In legal draft documents it is necessary to display text which is to be excised as well as the new, revised text. Preferably the text in the text store 1 is stored in data stream code form but if convenient it could be stored in any other coded form. Typical code forms include ASCII, EBCDIC and SCS (System Network Architecture Character Set). As well as codes representing characters and other symbols, the text may contain text command codes which, as explained in U.S. Pat. No. 4,464,730 can be single character commands such as "backspace" or extended formatting commands such as page width commands. In its simplest form, in which the text does not contain extending formatting commands, the formatter will merely be converting character codes into another code form.
Formatter 5, which may be constituted by hard-wire logic or whose function may be performed by a suitably programmed microprocessor, inspects stored text within the text store 1, formats it and loads appropriate character codes into a refresh buffer 6 which will thus contain codes representing the characters to be displayed on a visual display unit. The character codes within the buffer 6 are of different form to the codes stored in the store 1 and serve as pointers to a character generator 7, along address lines 8, which contains the bit patterns required to display the desired characters. It will be appreciated that each character is formed as a series of slices corresponding to raster scan lines and that the character generator 7 will need to be addressed by a slice counter as well as the refresh buffer 6. However, since this detail of description is not required for an understanding of the present invention, and in the interests of simplicity of description, no further description will be made of the character generator 7 or the way it is addressed during refresh.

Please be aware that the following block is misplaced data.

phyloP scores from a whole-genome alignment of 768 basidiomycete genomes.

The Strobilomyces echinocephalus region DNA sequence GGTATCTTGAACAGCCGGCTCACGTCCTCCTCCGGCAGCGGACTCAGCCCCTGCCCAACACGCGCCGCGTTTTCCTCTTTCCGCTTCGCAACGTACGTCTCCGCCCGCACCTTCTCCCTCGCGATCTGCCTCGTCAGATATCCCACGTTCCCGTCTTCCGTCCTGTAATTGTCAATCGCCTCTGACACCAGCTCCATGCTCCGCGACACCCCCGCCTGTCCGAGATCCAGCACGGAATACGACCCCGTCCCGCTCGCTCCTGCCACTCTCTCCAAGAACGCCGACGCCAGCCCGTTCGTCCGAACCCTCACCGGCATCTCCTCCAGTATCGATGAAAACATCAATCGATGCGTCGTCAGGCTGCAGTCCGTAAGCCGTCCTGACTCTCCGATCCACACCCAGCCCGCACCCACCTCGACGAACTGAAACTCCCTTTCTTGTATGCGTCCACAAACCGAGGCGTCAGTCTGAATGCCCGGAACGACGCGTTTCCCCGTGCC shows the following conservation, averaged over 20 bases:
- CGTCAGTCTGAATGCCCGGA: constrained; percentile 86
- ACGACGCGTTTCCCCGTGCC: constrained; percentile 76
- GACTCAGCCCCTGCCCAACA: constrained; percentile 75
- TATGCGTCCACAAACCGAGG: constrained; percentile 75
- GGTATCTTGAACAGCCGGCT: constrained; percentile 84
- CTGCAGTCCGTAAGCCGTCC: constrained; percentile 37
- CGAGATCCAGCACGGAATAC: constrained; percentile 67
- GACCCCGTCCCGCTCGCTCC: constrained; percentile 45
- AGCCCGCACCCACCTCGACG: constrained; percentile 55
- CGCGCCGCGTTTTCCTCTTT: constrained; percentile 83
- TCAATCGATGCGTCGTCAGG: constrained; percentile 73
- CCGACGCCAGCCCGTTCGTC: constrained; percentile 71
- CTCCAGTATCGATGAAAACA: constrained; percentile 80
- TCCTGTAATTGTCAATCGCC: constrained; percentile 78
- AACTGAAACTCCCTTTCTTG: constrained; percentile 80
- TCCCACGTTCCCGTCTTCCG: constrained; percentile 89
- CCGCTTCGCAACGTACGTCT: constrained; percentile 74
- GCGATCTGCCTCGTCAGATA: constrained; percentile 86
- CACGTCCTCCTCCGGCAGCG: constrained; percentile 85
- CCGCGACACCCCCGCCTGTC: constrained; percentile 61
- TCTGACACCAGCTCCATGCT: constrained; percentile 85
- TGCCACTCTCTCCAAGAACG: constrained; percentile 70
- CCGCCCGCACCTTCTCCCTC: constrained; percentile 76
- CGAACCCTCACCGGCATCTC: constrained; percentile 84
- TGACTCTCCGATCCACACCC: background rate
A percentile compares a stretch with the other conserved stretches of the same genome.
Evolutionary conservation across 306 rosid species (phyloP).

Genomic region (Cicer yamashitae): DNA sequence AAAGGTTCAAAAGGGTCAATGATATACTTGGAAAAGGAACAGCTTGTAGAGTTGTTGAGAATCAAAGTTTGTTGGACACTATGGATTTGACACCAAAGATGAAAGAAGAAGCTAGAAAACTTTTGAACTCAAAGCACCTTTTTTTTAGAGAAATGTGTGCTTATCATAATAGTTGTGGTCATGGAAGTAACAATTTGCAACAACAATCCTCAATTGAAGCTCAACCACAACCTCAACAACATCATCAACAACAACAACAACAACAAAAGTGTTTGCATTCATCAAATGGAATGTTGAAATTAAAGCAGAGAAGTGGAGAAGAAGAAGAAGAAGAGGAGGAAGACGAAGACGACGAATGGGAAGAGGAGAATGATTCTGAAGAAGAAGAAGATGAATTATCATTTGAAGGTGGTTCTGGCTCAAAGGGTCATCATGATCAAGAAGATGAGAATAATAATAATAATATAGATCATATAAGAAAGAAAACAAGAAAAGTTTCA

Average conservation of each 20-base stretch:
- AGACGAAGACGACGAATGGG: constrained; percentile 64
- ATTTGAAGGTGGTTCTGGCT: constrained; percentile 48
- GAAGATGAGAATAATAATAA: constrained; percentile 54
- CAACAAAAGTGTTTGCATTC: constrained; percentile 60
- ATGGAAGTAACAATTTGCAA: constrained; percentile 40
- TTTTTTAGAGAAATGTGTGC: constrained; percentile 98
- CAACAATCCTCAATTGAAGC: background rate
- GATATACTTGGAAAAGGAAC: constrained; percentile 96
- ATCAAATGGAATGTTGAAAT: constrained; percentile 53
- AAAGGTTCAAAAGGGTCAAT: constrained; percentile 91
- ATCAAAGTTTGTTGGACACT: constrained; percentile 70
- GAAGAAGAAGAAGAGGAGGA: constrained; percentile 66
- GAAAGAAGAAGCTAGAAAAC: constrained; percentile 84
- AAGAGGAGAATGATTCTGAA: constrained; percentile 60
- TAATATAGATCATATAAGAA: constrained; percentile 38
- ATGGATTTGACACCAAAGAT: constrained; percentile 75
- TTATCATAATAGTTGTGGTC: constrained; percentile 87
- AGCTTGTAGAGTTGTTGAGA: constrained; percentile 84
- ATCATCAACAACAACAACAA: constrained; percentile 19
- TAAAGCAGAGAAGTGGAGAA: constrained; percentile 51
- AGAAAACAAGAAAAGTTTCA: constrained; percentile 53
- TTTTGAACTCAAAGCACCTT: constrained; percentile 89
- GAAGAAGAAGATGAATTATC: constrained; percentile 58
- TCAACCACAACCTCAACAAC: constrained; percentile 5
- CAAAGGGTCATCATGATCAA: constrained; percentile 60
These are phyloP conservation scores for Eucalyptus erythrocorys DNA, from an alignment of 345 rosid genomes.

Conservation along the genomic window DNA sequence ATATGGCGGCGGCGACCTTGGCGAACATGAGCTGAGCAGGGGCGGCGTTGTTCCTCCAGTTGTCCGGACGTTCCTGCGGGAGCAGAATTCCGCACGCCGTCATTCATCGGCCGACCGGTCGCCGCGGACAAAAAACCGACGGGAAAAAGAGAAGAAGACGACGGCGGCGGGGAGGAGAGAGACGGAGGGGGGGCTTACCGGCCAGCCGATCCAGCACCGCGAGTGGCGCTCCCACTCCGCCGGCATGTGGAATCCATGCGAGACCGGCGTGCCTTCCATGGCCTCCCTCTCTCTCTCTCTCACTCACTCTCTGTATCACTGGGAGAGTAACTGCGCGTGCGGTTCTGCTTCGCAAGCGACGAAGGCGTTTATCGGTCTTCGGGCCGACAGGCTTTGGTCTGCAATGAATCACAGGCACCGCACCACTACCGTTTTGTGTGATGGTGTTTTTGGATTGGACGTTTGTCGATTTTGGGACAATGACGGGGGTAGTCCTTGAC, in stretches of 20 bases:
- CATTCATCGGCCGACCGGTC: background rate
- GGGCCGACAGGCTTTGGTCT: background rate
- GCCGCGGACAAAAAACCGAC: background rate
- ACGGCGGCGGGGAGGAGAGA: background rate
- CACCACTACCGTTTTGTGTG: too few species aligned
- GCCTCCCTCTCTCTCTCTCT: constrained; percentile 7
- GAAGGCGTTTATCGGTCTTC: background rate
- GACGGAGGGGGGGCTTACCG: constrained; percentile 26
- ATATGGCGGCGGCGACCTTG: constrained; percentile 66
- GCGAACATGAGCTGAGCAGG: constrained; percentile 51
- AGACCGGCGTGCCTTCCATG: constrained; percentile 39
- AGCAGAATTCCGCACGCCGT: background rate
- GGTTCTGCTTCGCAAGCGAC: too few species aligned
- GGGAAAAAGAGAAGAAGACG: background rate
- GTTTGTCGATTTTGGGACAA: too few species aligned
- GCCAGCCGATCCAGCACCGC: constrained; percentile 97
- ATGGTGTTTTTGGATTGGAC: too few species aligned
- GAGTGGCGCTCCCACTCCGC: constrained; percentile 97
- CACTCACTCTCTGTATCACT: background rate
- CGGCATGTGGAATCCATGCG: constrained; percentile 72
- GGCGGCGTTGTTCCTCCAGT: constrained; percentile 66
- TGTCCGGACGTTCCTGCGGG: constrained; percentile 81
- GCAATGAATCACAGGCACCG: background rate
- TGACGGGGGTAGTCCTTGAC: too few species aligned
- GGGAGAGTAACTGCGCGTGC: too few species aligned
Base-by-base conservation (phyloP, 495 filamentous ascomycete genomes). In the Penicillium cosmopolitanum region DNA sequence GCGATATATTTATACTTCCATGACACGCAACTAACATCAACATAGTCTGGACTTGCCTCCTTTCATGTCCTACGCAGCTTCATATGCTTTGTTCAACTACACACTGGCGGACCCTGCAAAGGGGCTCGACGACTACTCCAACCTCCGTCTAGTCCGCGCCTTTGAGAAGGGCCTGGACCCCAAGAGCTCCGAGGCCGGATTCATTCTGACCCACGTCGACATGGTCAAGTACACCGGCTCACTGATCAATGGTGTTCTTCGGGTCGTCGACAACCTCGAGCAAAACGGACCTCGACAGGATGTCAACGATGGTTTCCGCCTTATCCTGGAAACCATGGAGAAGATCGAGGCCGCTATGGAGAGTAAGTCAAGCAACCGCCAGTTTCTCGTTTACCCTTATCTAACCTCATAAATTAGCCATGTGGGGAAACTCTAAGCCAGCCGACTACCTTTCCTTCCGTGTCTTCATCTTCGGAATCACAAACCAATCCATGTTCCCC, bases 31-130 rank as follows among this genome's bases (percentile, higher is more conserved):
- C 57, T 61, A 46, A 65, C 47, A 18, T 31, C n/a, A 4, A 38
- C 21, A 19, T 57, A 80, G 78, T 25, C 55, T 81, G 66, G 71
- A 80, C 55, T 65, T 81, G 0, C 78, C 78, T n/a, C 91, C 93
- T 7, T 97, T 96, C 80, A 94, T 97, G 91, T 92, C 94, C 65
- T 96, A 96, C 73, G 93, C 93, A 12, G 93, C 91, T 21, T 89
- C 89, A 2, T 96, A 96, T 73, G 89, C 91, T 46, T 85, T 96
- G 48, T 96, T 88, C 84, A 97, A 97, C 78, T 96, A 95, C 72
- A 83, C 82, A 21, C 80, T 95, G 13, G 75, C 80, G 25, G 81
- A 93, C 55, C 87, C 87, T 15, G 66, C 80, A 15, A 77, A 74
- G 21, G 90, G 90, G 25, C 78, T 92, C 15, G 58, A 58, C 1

Operation of the character generator 7 and the refresh buffer 6 is controlled by refresh logic 9, timing control line 10 and address line 11 to produce a series of bits on line 12 corresponding to the picture elements (pels) to be displayed in the raster scanned cathode ray tube 13. As described thus far, the visual display unit is similar to that described in U.S. Pat. No. 4,464,730 and the IBM 8775 and 3270 PC/G display stations.
Unit 14 enables the display unit to display composite characters. Unit 14 includes control logic 15 and a small temporary store 16. In use, character codes being mapped to the refresh buffer 6 by formatter 5 are inspected, via line 17 by the control logic 15.
There is no effect on normal operation until a "backspace character" is detected by the control logic 15. Upon detection of a "backspace character", control logic 15 accesses the character generator 7 over address line 18 to obtain the bit pattern corresponding to the character immediately preceding the "backspace character" and whose character code or pointer will already by stored in the refresh buffer 6. The bit pattern is stored, via line 19, in the temporary store 16. After the "backspace character" has been so processed by the control logic 15, the next character will be the overstrike character. Its bit pattern is obtained from the character generator 7 and is ORed into the bit pattern already stored in the temporary store to create a new bit pattern corresponding to the overstruck or composite character. The composite bit pattern is stored within the character generator 7 along line 19 and the pointer to that bit pattern is stored along line 20 into the refresh buffer 6, overwriting the originally stored character code.